Read More

Welcome Spring With Bulb Flowers

Now that spring has arrived we are eager to celebrate all things pastel, fresh and new. The colors and fragrances of spring are invigorating and inspire fresh new thoughts. Welcome spring and surround yourself with beautiful spring flowers to fully enjoy this gorgeous season. The floral designers it VanderSalm‘s Flowershop & Garden Center have a fabulous spring collection of fresh new designs that you’ll love. Take a look at some of the best and brightest among our spring florals and fill your home or office with the colors and fragrance of spring.

Read More

Promote Achievements on International Women’s Day

As we prepare for International Women’s Day this year, the floral designers at VanderSalm‘s Flowershop & Garden Center are happy to help you support the women in your life with a beautiful bouquet of her favorite flowers. International Women’s Day is a global movement dedicated to promoting gender equality in all walks of life. While the movement does not adhere to any particular organization or nationality, this is a day where women everywhere  celebrate their achievements and strides made towards gender parity in the past century. Who are the women in your life that should be celebrated for their dynamic leadership and positive influence on the world around them? Teachers, mentors and anyone who guides others towards a brighter future should be honored. Promote achievements on International Women’s Day by sending the women you know a floral bouquet to recognize everything they’ve done and hope to do.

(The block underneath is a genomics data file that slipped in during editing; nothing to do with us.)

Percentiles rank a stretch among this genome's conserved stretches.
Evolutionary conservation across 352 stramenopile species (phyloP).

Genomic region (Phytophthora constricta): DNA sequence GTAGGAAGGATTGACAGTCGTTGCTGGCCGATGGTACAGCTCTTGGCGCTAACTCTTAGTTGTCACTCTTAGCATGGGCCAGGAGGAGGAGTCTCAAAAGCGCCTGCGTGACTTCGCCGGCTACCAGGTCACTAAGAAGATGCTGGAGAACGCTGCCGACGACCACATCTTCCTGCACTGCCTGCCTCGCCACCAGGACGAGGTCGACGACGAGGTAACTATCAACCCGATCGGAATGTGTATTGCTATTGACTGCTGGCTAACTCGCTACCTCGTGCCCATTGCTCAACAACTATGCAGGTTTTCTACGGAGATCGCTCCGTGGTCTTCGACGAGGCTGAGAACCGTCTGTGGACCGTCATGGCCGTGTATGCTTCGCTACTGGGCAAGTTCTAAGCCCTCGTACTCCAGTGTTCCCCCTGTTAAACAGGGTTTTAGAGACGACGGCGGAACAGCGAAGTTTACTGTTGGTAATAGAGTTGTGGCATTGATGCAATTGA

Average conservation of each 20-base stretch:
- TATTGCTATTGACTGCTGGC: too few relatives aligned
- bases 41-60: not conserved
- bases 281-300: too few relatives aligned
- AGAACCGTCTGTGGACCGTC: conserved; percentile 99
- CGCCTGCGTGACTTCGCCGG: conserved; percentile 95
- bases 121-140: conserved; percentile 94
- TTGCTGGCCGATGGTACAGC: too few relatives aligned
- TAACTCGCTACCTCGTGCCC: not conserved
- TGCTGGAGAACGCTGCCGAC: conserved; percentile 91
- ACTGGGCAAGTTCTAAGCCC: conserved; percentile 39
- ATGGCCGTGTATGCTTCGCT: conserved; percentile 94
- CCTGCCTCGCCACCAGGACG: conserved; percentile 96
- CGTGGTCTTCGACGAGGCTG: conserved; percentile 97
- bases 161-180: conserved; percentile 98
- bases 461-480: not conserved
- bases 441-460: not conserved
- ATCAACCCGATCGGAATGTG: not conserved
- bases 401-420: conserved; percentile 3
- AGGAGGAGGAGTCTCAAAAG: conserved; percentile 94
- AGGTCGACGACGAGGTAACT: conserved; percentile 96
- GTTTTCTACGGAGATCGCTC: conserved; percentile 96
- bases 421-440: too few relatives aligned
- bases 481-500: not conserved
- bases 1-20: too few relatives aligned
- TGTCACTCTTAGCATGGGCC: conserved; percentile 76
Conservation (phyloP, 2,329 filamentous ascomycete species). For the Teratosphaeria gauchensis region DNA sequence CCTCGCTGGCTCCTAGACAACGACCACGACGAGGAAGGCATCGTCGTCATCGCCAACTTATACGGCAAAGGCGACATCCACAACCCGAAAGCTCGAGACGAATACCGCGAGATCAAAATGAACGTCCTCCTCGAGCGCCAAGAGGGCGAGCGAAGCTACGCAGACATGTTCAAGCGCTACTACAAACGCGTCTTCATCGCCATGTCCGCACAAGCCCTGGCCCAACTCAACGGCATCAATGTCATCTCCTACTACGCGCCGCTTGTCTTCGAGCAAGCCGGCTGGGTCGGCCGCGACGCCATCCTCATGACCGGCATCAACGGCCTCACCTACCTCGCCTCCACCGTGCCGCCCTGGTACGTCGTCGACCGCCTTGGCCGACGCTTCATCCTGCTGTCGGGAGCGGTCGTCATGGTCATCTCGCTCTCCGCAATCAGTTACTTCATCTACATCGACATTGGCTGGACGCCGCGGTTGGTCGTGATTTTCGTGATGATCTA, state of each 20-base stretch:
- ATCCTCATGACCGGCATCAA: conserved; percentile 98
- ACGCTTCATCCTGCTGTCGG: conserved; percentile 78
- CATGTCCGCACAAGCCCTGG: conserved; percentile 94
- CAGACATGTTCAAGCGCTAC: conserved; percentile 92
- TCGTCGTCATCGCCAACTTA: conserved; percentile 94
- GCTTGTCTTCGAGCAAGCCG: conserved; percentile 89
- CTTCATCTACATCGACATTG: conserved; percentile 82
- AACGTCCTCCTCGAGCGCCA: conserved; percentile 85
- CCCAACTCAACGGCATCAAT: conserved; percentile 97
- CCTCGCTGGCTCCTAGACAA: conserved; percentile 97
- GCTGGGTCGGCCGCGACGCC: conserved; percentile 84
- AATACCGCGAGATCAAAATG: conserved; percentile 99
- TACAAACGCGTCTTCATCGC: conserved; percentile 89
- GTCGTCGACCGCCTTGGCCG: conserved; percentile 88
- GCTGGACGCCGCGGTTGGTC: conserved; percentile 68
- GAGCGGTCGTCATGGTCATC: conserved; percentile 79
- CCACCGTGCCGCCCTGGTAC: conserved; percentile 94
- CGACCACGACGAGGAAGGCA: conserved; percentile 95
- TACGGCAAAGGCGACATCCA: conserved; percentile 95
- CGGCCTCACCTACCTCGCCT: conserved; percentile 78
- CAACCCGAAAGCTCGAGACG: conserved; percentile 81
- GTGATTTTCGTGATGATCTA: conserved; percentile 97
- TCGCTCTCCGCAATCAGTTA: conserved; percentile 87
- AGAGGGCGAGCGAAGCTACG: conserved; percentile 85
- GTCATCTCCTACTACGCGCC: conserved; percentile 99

Read More

Shower Them With Affection This Valentine’s Day

Valentine’s Day is right around the corner and that means it’s time to think about what to send our loved ones to show them love. While we often think about our partner or significant other, it’s also a great opportunity to show affection to all of our loved ones. Your mom, for example, has always been there for you. Tell her how meaningful your relationship is with a beautiful delivery or surprise treat at Valentine’s Day. The floral designers at VanderSalm’s Flowershop are creating some fabulous Valentine’s Day gift baskets and floral bouquets that your mom will love.

Read More

A Gardener’s To-Do List For October

A Gardener’s To-Do List For October

A Gardener’s To-Do List For October

A Gardener’s To-Do List For October: October is harvest season: Apples, carrots, tomatoes and a whole host of other – equally important – fruit & veg ripens around now, so those of us with a vegetable garden will be rushed off our feet for the next few weeks!

Not that people without a vegetable plot have an easy time this month. With winter frosts fast approaching, October is your last real chance to divide up overgrown perennials, harvest seed heads and prepare your garden for the cold months ahead.